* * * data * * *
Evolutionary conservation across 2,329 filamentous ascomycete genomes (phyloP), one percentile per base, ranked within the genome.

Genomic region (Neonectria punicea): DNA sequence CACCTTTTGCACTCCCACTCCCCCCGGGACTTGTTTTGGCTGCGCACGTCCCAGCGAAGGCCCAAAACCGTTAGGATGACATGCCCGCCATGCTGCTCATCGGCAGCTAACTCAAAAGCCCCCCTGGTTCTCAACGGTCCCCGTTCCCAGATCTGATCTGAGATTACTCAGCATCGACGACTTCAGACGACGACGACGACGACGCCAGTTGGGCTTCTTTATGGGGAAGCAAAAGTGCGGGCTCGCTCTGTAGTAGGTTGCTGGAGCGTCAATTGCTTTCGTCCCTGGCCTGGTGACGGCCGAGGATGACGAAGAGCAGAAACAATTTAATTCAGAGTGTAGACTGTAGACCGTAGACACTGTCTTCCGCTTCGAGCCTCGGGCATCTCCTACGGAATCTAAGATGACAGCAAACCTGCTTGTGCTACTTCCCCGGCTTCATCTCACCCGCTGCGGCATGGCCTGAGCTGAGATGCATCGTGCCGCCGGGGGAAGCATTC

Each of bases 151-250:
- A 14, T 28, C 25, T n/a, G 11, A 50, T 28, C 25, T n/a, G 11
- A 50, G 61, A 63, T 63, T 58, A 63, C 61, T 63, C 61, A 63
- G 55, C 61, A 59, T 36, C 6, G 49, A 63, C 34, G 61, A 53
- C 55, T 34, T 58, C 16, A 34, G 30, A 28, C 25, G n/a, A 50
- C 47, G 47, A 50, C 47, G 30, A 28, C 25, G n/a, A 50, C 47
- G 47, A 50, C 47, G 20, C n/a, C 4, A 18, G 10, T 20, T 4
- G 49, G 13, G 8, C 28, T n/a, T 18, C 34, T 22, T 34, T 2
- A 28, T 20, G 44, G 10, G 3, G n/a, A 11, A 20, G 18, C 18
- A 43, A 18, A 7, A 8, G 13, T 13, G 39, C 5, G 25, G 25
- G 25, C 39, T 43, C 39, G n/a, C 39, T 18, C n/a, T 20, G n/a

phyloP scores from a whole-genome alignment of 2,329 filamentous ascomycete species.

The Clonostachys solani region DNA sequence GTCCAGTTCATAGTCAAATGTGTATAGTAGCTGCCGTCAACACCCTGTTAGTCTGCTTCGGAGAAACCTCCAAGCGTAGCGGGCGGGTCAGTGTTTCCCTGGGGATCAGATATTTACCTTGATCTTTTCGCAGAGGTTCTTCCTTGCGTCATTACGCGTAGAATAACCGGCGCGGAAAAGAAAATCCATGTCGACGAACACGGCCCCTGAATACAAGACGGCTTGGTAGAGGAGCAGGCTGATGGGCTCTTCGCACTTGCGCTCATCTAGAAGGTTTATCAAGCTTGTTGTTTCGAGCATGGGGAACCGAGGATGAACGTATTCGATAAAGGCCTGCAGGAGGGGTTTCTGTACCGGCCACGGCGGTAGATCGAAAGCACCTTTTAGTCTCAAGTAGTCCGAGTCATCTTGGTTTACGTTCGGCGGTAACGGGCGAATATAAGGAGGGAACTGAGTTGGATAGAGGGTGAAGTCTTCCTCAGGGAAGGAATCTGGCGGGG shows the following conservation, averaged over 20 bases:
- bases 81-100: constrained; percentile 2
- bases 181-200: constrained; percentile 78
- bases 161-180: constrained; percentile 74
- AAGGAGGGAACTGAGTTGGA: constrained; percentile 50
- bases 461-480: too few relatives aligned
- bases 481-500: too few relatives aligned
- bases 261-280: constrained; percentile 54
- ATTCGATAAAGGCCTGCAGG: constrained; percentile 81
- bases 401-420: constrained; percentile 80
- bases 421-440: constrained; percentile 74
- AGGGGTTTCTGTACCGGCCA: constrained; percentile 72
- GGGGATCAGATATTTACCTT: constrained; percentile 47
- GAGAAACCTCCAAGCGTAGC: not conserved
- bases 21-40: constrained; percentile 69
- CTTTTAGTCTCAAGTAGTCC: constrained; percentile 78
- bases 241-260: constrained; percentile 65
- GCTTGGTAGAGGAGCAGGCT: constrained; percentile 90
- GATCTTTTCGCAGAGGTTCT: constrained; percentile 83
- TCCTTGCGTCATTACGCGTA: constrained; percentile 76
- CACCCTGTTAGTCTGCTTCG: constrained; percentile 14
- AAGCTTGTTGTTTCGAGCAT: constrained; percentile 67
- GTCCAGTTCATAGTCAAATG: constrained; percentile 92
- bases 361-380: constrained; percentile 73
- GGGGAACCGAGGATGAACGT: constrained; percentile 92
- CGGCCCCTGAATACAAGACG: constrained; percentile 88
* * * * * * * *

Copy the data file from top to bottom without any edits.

Evolutionary conservation across 2,329 filamentous ascomycete genomes (phyloP), one percentile per base, ranked within the genome.

Genomic region (Neonectria punicea): DNA sequence CACCTTTTGCACTCCCACTCCCCCCGGGACTTGTTTTGGCTGCGCACGTCCCAGCGAAGGCCCAAAACCGTTAGGATGACATGCCCGCCATGCTGCTCATCGGCAGCTAACTCAAAAGCCCCCCTGGTTCTCAACGGTCCCCGTTCCCAGATCTGATCTGAGATTACTCAGCATCGACGACTTCAGACGACGACGACGACGACGCCAGTTGGGCTTCTTTATGGGGAAGCAAAAGTGCGGGCTCGCTCTGTAGTAGGTTGCTGGAGCGTCAATTGCTTTCGTCCCTGGCCTGGTGACGGCCGAGGATGACGAAGAGCAGAAACAATTTAATTCAGAGTGTAGACTGTAGACCGTAGACACTGTCTTCCGCTTCGAGCCTCGGGCATCTCCTACGGAATCTAAGATGACAGCAAACCTGCTTGTGCTACTTCCCCGGCTTCATCTCACCCGCTGCGGCATGGCCTGAGCTGAGATGCATCGTGCCGCCGGGGGAAGCATTC

Each of bases 151-250:
- A 14, T 28, C 25, T n/a, G 11, A 50, T 28, C 25, T n/a, G 11
- A 50, G 61, A 63, T 63, T 58, A 63, C 61, T 63, C 61, A 63
- G 55, C 61, A 59, T 36, C 6, G 49, A 63, C 34, G 61, A 53
- C 55, T 34, T 58, C 16, A 34, G 30, A 28, C 25, G n/a, A 50
- C 47, G 47, A 50, C 47, G 30, A 28, C 25, G n/a, A 50, C 47
- G 47, A 50, C 47, G 20, C n/a, C 4, A 18, G 10, T 20, T 4
- G 49, G 13, G 8, C 28, T n/a, T 18, C 34, T 22, T 34, T 2
- A 28, T 20, G 44, G 10, G 3, G n/a, A 11, A 20, G 18, C 18
- A 43, A 18, A 7, A 8, G 13, T 13, G 39, C 5, G 25, G 25
- G 25, C 39, T 43, C 39, G n/a, C 39, T 18, C n/a, T 20, G n/a

phyloP scores from a whole-genome alignment of 2,329 filamentous ascomycete species.

The Clonostachys solani region DNA sequence GTCCAGTTCATAGTCAAATGTGTATAGTAGCTGCCGTCAACACCCTGTTAGTCTGCTTCGGAGAAACCTCCAAGCGTAGCGGGCGGGTCAGTGTTTCCCTGGGGATCAGATATTTACCTTGATCTTTTCGCAGAGGTTCTTCCTTGCGTCATTACGCGTAGAATAACCGGCGCGGAAAAGAAAATCCATGTCGACGAACACGGCCCCTGAATACAAGACGGCTTGGTAGAGGAGCAGGCTGATGGGCTCTTCGCACTTGCGCTCATCTAGAAGGTTTATCAAGCTTGTTGTTTCGAGCATGGGGAACCGAGGATGAACGTATTCGATAAAGGCCTGCAGGAGGGGTTTCTGTACCGGCCACGGCGGTAGATCGAAAGCACCTTTTAGTCTCAAGTAGTCCGAGTCATCTTGGTTTACGTTCGGCGGTAACGGGCGAATATAAGGAGGGAACTGAGTTGGATAGAGGGTGAAGTCTTCCTCAGGGAAGGAATCTGGCGGGG shows the following conservation, averaged over 20 bases:
- bases 81-100: constrained; percentile 2
- bases 181-200: constrained; percentile 78
- bases 161-180: constrained; percentile 74
- AAGGAGGGAACTGAGTTGGA: constrained; percentile 50
- bases 461-480: too few relatives aligned
- bases 481-500: too few relatives aligned
- bases 261-280: constrained; percentile 54
- ATTCGATAAAGGCCTGCAGG: constrained; percentile 81
- bases 401-420: constrained; percentile 80
- bases 421-440: constrained; percentile 74
- AGGGGTTTCTGTACCGGCCA: constrained; percentile 72
- GGGGATCAGATATTTACCTT: constrained; percentile 47
- GAGAAACCTCCAAGCGTAGC: not conserved
- bases 21-40: constrained; percentile 69
- CTTTTAGTCTCAAGTAGTCC: constrained; percentile 78
- bases 241-260: constrained; percentile 65
- GCTTGGTAGAGGAGCAGGCT: constrained; percentile 90
- GATCTTTTCGCAGAGGTTCT: constrained; percentile 83
- TCCTTGCGTCATTACGCGTA: constrained; percentile 76
- CACCCTGTTAGTCTGCTTCG: constrained; percentile 14
- AAGCTTGTTGTTTCGAGCAT: constrained; percentile 67
- GTCCAGTTCATAGTCAAATG: constrained; percentile 92
- bases 361-380: constrained; percentile 73
- GGGGAACCGAGGATGAACGT: constrained; percentile 92
- CGGCCCCTGAATACAAGACG: constrained; percentile 88